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(33,621 posts)
Sat Apr 28, 2018, 04:09 PM Apr 2018

I just stumbled into a very old paper by "Lord Rayleigh" contemplating water boiling in a pot. [View all]

John William Strutt, the 3rd Baron Rayleigh, commonly known as "Lord Rayleigh," was the winner of the 1904 Nobel Prize for his discovery of the gas Argon, which is now a very important gas with tremendous industrial application. (It is about 1% of air, by mass, but since it is non-reactive and colorless, no one before Rayleigh realized it was there. His discovery was actually incredible and relied on appreciation of very small differences in highly precise measurements of the density of nitrogen.)

"Lord Rayleigh" also discovered why the sky is blue, an effect to this day known as "Rayleigh scattering."

Recently I have been considering, in connection with understanding the physics of liquid plutonium, the physics of bubbles, a subject about which I know very little, when I came across a paper in one of my favorite journals. The paper is this one: New Modeling Strategies Evaluate Bubble Growth in Systems of Finite Extent: Energy and Environment Implications (Chatzis et al, Ind. Eng. Chem. Res., 2018, 57 (16), pp 5680–5689)

While this paper was partially about a subject I rather despise but still study (since one must know the enemy), the chemistry and physics of dangerous fossil fuels, I was inspired to go to the references and encountered a paper from the early 20th century, one by Lord Rayleigh.

Lord Rayleigh, O. M. F. R. S., VIII. On the Pressure Developed in a Liquid During the Collapse of a Spherical Cavity. London Edinb. Dubl. Philos. Mag. 1917, 34, 94– 98, DOI: 10.1080/14786440808635681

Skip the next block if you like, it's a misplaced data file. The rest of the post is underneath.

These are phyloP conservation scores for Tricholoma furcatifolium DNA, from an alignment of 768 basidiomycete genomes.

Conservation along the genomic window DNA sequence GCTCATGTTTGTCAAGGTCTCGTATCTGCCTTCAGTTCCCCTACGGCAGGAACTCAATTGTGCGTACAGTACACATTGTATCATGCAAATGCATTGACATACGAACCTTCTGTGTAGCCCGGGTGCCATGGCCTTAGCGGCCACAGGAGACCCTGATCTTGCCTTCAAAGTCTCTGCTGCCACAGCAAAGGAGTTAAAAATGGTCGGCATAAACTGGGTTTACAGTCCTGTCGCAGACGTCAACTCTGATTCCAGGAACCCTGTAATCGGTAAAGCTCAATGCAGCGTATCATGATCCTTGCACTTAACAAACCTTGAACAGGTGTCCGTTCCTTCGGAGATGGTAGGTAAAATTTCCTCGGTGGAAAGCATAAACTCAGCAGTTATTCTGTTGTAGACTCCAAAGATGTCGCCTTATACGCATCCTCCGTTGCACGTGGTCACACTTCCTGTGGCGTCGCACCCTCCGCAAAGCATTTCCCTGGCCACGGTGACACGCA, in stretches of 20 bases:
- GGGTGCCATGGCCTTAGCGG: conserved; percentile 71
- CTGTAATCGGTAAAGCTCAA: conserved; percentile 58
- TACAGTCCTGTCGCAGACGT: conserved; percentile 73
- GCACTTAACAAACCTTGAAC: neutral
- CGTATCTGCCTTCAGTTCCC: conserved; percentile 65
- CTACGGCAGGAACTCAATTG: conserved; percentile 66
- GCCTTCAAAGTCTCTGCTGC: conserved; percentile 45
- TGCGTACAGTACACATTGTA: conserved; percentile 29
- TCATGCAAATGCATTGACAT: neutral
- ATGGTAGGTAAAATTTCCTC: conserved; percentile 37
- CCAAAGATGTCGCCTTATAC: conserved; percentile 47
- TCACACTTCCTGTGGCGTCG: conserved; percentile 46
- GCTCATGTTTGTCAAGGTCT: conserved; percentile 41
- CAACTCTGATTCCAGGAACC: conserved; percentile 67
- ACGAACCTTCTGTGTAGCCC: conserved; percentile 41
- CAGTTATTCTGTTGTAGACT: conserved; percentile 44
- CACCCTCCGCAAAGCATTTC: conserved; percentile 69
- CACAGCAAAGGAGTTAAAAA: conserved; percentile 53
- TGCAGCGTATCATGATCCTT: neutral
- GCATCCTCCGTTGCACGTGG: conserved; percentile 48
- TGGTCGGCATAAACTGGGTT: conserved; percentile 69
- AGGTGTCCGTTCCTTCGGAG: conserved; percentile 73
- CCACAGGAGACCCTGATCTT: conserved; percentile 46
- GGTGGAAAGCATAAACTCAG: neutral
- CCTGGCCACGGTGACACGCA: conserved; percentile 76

I quote:

WHEN reading O. Reynolds's description of the sounds emitted by water in a kettle as it comes to the boil, and their explanation as duo to the partial or complete collapse of bubbles as they rise through cooler water, I proposed to myself a further consideration of the problem thus presented; but I had not gone far when I learned from Sir C. Parsons that he also was interested in the same question in connexion with cavitation behind screw-propellers, and that at his instigation Mr. S. Cook, on the basis of an investigation by Besant, had calculated the pressure developed when the collapse is suddenly arrested by impact against a rigid concentric obstacle. During the collapse the fluid is regarded as incompressible. In the present note I have given a simpler derivation of Besant's results, and have extended the calculation to find the pressure in the interior of the fluid during the collapse. It appears that before the cavity is closed these pressures may rise very high in the fluid near the inner boundary.

How beautiful is that?!!!

One of the world's greatest scientists stopping, at the height of his fame, to wonder about what happens to bubbles when water boils.

Of course that's probably very much connected with why he was a great scientist, because even bubbles and the sounds they made interested him.

This struck me as very wonderful, and I thought I'd write it down.

I hope you're having a pleasant weekend. This little find has made mine.
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